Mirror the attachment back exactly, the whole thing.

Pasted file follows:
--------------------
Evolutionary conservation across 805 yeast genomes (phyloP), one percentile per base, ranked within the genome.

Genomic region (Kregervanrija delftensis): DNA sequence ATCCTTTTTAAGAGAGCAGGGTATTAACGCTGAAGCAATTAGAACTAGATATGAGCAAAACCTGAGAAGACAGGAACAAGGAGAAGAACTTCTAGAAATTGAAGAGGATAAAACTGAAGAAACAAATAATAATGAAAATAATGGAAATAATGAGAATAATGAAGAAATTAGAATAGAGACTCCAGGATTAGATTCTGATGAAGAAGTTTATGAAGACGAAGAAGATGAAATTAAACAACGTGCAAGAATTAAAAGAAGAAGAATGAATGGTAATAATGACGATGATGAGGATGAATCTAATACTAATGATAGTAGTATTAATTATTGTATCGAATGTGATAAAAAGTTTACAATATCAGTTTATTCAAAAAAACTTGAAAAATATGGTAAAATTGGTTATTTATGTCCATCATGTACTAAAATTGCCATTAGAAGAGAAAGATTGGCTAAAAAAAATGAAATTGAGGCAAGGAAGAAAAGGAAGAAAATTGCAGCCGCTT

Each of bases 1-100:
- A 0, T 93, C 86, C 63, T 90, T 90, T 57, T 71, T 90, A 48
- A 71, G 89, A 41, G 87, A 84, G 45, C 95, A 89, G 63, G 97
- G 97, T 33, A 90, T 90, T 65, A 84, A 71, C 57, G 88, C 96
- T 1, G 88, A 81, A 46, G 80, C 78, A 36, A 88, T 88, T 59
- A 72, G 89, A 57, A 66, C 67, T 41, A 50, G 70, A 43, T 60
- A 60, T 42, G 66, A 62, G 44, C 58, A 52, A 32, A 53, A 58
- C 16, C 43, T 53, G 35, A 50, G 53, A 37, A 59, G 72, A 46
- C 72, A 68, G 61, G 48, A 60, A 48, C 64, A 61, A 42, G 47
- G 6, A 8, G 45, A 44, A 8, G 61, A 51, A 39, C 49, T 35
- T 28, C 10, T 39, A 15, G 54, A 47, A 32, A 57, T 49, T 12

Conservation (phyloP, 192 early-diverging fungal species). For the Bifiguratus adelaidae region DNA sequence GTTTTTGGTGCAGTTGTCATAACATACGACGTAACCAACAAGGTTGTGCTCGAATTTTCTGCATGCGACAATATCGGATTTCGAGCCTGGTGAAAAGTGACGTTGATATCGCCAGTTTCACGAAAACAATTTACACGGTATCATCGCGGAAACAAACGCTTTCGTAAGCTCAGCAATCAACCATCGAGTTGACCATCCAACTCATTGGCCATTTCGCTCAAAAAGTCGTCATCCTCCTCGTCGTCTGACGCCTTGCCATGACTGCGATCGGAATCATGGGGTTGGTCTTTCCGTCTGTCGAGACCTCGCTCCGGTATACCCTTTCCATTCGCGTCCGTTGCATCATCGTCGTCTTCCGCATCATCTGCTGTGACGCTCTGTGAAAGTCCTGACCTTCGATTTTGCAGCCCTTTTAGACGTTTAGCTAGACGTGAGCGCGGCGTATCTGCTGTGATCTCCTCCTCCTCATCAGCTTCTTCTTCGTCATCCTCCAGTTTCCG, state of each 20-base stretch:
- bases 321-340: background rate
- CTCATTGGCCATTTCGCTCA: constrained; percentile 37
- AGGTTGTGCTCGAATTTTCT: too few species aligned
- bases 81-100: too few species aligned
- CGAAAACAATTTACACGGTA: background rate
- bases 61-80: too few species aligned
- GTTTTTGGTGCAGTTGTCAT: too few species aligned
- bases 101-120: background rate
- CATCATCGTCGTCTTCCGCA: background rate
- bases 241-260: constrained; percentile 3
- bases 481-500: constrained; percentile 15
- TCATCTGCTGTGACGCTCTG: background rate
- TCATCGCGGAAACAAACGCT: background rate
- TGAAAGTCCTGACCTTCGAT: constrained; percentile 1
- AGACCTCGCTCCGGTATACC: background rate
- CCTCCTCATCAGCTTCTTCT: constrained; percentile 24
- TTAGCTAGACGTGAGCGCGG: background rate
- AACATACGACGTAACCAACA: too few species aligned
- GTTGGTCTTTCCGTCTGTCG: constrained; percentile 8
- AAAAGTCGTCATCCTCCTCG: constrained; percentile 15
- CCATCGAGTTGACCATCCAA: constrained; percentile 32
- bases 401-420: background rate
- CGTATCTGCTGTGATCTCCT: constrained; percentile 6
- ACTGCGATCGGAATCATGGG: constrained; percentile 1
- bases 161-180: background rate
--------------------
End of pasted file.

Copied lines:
Evolutionary conservation across 805 yeast genomes (phyloP), one percentile per base, ranked within the genome.

Genomic region (Kregervanrija delftensis): DNA sequence ATCCTTTTTAAGAGAGCAGGGTATTAACGCTGAAGCAATTAGAACTAGATATGAGCAAAACCTGAGAAGACAGGAACAAGGAGAAGAACTTCTAGAAATTGAAGAGGATAAAACTGAAGAAACAAATAATAATGAAAATAATGGAAATAATGAGAATAATGAAGAAATTAGAATAGAGACTCCAGGATTAGATTCTGATGAAGAAGTTTATGAAGACGAAGAAGATGAAATTAAACAACGTGCAAGAATTAAAAGAAGAAGAATGAATGGTAATAATGACGATGATGAGGATGAATCTAATACTAATGATAGTAGTATTAATTATTGTATCGAATGTGATAAAAAGTTTACAATATCAGTTTATTCAAAAAAACTTGAAAAATATGGTAAAATTGGTTATTTATGTCCATCATGTACTAAAATTGCCATTAGAAGAGAAAGATTGGCTAAAAAAAATGAAATTGAGGCAAGGAAGAAAAGGAAGAAAATTGCAGCCGCTT

Each of bases 1-100:
- A 0, T 93, C 86, C 63, T 90, T 90, T 57, T 71, T 90, A 48
- A 71, G 89, A 41, G 87, A 84, G 45, C 95, A 89, G 63, G 97
- G 97, T 33, A 90, T 90, T 65, A 84, A 71, C 57, G 88, C 96
- T 1, G 88, A 81, A 46, G 80, C 78, A 36, A 88, T 88, T 59
- A 72, G 89, A 57, A 66, C 67, T 41, A 50, G 70, A 43, T 60
- A 60, T 42, G 66, A 62, G 44, C 58, A 52, A 32, A 53, A 58
- C 16, C 43, T 53, G 35, A 50, G 53, A 37, A 59, G 72, A 46
- C 72, A 68, G 61, G 48, A 60, A 48, C 64, A 61, A 42, G 47
- G 6, A 8, G 45, A 44, A 8, G 61, A 51, A 39, C 49, T 35
- T 28, C 10, T 39, A 15, G 54, A 47, A 32, A 57, T 49, T 12

Conservation (phyloP, 192 early-diverging fungal species). For the Bifiguratus adelaidae region DNA sequence GTTTTTGGTGCAGTTGTCATAACATACGACGTAACCAACAAGGTTGTGCTCGAATTTTCTGCATGCGACAATATCGGATTTCGAGCCTGGTGAAAAGTGACGTTGATATCGCCAGTTTCACGAAAACAATTTACACGGTATCATCGCGGAAACAAACGCTTTCGTAAGCTCAGCAATCAACCATCGAGTTGACCATCCAACTCATTGGCCATTTCGCTCAAAAAGTCGTCATCCTCCTCGTCGTCTGACGCCTTGCCATGACTGCGATCGGAATCATGGGGTTGGTCTTTCCGTCTGTCGAGACCTCGCTCCGGTATACCCTTTCCATTCGCGTCCGTTGCATCATCGTCGTCTTCCGCATCATCTGCTGTGACGCTCTGTGAAAGTCCTGACCTTCGATTTTGCAGCCCTTTTAGACGTTTAGCTAGACGTGAGCGCGGCGTATCTGCTGTGATCTCCTCCTCCTCATCAGCTTCTTCTTCGTCATCCTCCAGTTTCCG, state of each 20-base stretch:
- bases 321-340: background rate
- CTCATTGGCCATTTCGCTCA: constrained; percentile 37
- AGGTTGTGCTCGAATTTTCT: too few species aligned
- bases 81-100: too few species aligned
- CGAAAACAATTTACACGGTA: background rate
- bases 61-80: too few species aligned
- GTTTTTGGTGCAGTTGTCAT: too few species aligned
- bases 101-120: background rate
- CATCATCGTCGTCTTCCGCA: background rate
- bases 241-260: constrained; percentile 3
- bases 481-500: constrained; percentile 15
- TCATCTGCTGTGACGCTCTG: background rate
- TCATCGCGGAAACAAACGCT: background rate
- TGAAAGTCCTGACCTTCGAT: constrained; percentile 1
- AGACCTCGCTCCGGTATACC: background rate
- CCTCCTCATCAGCTTCTTCT: constrained; percentile 24
- TTAGCTAGACGTGAGCGCGG: background rate
- AACATACGACGTAACCAACA: too few species aligned
- GTTGGTCTTTCCGTCTGTCG: constrained; percentile 8
- AAAAGTCGTCATCCTCCTCG: constrained; percentile 15
- CCATCGAGTTGACCATCCAA: constrained; percentile 32
- bases 401-420: background rate
- CGTATCTGCTGTGATCTCCT: constrained; percentile 6
- ACTGCGATCGGAATCATGGG: constrained; percentile 1
- bases 161-180: background rate